Even though school just started, conferences will be here before you know it. Preparing now will help to make conferences less stressful and hopefully more successful. Check out these tips for before, during, and after the scheduled parent-teacher conferences.
Before the conference
- Early positive interaction before conferences helps to develop a rapport with the parents before the actual conference occurs. Try to make contact with each family before the conferences.
- Get the student involved. Student-led conferences have some significant advantages. They allow students to take ownership, reflect, and share their accomplishments. It is important to give students a structure to use during the conference. Students should write notes so they feel confident and prepared Because of the short amount of time generally allowed for each student, I gave my students a checklist including introducing the people present at the conference, sharing their portfolio or pieces of work, talking about how the school year is going, and discussing goals/things they would like to improve during the upcoming months.
- If the conference will not be student-led and the student will not be present, provide an avenue for students to have input and reflect. I’ve asked my students to list something they are proud of, jot down anything they want their parents to know, and set a goal or something they would like to accomplish in the coming weeks.
- Before the conference, send parents a reminder. No-shows can happen for many reasons. Not all parents are comfortable in the school setting. Work schedules and other responsibilities may get in the way. Others simply forget. A reminder text, e-mail and/or message from their student or the teacher will often help jog their memory.
- Jot down some notes including something positive/special about the student. With many conferences back to back, it is easy to forget in the moment. If Sam Student loves baseball, mentioning it in the conference helps parents feel you know their child. Try to begin with a positive observation about the student. Taking notes makes it less stressful for you since you will not have to search your memory for a student-specific trait or anecdote.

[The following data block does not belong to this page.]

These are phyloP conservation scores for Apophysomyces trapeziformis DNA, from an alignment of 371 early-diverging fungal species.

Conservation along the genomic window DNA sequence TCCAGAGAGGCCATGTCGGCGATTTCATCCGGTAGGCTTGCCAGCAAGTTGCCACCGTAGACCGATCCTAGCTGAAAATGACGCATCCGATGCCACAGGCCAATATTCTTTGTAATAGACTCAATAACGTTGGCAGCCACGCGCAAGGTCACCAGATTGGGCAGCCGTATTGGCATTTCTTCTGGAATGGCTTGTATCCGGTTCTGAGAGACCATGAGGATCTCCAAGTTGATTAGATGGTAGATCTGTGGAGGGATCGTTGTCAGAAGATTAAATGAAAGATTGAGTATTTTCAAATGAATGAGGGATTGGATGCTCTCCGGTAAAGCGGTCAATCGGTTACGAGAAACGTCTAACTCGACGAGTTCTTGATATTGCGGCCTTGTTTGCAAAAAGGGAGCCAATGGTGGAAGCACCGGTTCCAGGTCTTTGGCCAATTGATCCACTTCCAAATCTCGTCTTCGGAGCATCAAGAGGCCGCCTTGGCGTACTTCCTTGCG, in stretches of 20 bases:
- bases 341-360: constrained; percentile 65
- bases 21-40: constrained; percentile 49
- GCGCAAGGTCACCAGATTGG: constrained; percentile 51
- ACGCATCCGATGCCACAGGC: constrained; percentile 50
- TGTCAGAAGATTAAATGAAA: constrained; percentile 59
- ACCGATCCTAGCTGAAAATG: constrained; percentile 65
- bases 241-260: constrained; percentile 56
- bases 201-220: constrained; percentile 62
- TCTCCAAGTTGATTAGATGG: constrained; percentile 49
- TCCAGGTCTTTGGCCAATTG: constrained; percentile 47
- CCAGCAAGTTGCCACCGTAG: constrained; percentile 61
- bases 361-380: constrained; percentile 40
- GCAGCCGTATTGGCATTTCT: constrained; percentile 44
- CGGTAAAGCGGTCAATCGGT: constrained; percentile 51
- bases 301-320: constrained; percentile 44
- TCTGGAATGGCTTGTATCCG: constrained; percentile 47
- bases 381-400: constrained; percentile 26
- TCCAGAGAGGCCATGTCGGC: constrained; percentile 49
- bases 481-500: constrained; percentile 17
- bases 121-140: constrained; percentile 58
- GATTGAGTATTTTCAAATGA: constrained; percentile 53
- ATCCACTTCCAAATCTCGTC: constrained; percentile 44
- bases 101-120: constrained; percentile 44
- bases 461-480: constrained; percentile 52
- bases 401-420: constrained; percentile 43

- Prepare some handouts. These are particularly helpful for parents to look at while waiting for you to finish the conference ahead of them. Ideas might include articles about books appropriate for the age group, upcoming community events (local libraries often have great opportunities), and school events or chances for enrichment.
During the conference
- Talk about learning–not just grades. What will the student be doing? Share stories about the student.
- Don’t be afraid to let the parents get to know you. As a parent, it is comforting to know the person their student is spending the majority of their waking hours with someone they feel they know.
- Remember you are working with someone very dear to the parent. It is sometimes hard for parents to be objective or listen to something they wish they were not hearing. They aren’t keeping the good kids at home. This is the best they have and consider what information you are giving and how it will be perceived. Pick the most important points. Ask for insight from the parents. If talking about a problem, is this something they have seen in the past (or if appropriate something they have seen at home?) Do they have suggestions for something that has worked well for them at home or for teachers in the past?
- The teacher should ask parents for any concerns/suggestions. Stress working as a team to provide the best environment for the student. Commit only to things you are willing to do. Don’t say you will email weekly unless that is something you are prepared to do every week. Be sure parents know the best time and way to contact you.
After the meeting
- Send a text, e-mail, or note thanking parents for their time.
- If you made any commitments, be sure to follow up. For example, tell them you moved Sally Student’s desk to the front or send a message noting the student started reading quickly during independent reading and read quietly during the entire allotted time.